Friday morning, Xinhua organized an event in Berlin, presenting the arrival in the German capital of a Chinese team with a convoy of 10 China-made VW Tiguan cars that drove from Xian, 8,000 kilometers, all the way along the old and new Silk Road to Germany to underline that, as President Xi Jinping said, China and Germany are the strongest economies in the world, and the New Silk Road is the “economic belt” connecting the two ends of Eurasia. This was said in the introduction by Ban Wei, head of the Germany section of Xinhua Europe, and by Meng Fanzhuang, head of the economics department of the Chinese Embassy in Berlin, who was the first speaker. An ancestor of Ban Wei’s, Ban Zhou, a general in the Han dynasty army, had established the start of the Silk Road in 73 A.D. after conquering the northwestern regions of what is China today.
The second speaker was Rainer Apel of the German Schiller Institute, and the only German to speak at the event, who elaborated the Institute’s 20-year campaign for the New Silk Road as a grand mission across all Eurasia to secure peace and cooperation after the fall of the Iron Curtain, as an entry to a world without tensions and wars. He said that this event was a historic one, also because it was the first really public event on the New Silk Road outside of the Institute’s own conferences over the years, and that Helga Zepp-LaRouche is already welcomed in China as the “Silk Road Lady,” just these very days being in China and appearing on CCTV to promote the Silk Road perspective. The Institute, Apel said, has always considered the Eurasian Land-Bridge and the New Silk Road the only way for the global economy to return to the principle of man’s activity serving mankind and the common good, reversing the degeneration of the Western economic model.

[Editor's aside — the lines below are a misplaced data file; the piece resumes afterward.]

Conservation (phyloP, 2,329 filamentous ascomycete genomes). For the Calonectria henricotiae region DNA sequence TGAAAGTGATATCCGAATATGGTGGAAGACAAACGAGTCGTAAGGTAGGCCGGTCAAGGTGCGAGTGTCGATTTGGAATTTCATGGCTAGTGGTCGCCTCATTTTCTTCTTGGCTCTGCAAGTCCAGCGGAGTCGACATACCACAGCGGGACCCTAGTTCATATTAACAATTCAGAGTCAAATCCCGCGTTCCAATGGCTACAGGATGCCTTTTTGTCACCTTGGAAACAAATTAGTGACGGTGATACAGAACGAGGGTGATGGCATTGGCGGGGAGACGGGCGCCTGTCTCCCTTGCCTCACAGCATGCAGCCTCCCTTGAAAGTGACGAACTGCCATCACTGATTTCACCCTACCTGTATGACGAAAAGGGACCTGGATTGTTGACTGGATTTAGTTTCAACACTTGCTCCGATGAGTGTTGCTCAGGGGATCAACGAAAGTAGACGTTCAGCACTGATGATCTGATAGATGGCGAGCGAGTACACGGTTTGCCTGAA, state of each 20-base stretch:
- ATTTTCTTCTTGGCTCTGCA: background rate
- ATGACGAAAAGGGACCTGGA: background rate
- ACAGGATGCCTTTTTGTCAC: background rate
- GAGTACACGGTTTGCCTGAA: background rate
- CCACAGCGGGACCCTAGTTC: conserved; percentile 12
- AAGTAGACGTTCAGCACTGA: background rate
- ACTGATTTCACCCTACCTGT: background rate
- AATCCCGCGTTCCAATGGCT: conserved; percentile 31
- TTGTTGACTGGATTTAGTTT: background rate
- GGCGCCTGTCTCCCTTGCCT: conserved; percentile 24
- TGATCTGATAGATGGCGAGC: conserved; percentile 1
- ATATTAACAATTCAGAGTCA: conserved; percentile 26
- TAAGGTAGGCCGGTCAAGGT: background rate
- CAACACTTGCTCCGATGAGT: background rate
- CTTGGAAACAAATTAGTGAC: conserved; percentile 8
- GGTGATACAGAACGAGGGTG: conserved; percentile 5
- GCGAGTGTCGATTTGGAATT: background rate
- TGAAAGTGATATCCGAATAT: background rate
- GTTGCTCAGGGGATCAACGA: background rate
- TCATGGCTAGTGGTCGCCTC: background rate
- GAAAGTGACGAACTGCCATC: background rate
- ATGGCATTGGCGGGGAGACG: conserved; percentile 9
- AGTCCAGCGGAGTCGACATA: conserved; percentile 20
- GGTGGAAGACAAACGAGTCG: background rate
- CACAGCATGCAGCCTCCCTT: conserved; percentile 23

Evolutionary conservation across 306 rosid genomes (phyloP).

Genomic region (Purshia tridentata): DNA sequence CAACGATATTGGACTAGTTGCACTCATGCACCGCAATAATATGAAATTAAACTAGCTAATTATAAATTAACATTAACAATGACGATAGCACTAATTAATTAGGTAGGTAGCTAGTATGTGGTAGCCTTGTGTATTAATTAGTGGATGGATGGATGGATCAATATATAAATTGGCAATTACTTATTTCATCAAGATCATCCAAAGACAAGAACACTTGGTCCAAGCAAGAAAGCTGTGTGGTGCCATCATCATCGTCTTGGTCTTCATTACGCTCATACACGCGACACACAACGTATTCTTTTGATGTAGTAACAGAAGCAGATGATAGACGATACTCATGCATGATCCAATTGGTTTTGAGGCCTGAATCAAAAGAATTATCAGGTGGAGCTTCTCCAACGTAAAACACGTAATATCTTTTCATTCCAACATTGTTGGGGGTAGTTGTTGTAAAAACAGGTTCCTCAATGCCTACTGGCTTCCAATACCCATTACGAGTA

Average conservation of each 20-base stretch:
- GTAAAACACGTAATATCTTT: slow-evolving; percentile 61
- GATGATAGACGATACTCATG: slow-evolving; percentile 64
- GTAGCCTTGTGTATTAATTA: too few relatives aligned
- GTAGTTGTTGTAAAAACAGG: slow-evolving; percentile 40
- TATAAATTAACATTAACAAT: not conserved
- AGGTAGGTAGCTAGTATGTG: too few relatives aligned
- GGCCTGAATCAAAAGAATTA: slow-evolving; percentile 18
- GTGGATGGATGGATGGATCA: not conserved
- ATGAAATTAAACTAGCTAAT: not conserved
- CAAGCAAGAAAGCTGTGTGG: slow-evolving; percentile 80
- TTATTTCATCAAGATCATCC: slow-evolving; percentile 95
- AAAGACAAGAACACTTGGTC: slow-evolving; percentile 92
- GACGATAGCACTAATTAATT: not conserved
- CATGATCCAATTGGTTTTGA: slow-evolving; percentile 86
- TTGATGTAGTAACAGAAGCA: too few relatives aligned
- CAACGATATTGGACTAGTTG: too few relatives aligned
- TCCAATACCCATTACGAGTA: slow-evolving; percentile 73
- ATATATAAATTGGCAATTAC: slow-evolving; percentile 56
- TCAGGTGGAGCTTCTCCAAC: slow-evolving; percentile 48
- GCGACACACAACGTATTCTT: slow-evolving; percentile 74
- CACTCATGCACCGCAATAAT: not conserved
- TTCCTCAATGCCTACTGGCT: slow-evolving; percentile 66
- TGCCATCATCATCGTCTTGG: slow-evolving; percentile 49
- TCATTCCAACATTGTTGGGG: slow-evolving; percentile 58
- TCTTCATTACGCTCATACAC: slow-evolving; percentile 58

The New Silk Road is not only a roadway, but a development corridor, or as Xi Jinping puts it, an economic belt, with industrial and residential settlements, with research and culture centers.
Particularly the reaction from the Chinese part of the audience (several news agencies, some researchers living in Berlin, members of the German-Chinese Friendship Society) afterwards said they liked the presentation and asked more about the Institute and Helga Zepp-LaRouche. But also numerous of the Germans in the audience were enthusiastic, in particular about Apel’s remark that today, Germany can learn from China how to realize projects in a few years and not drag them out 20-30 years if at all. A young tourism developer from Hamburg said that the city has suffered a lot of economic setbacks, because environmentalists have prevented the deepening of the Elbe River’s mouth there, so that the new generation of container ships cannot enter the seaport of Hamburg.
Two more speeches followed, one by Ding Wang, professor at Sun Yat-Sen University in Guangzhou, focussing on the joint work of German and Chinese archaeologists begun in the 1930s, on the ancient Silk Road in northwest China, and a lively report on the VW Tiguan SUV convoy’s tour from Xian to Berlin. Ban Wei, the organizer of the entire event, said afterwards: “What the Silk Road now needs, is concrete projects!”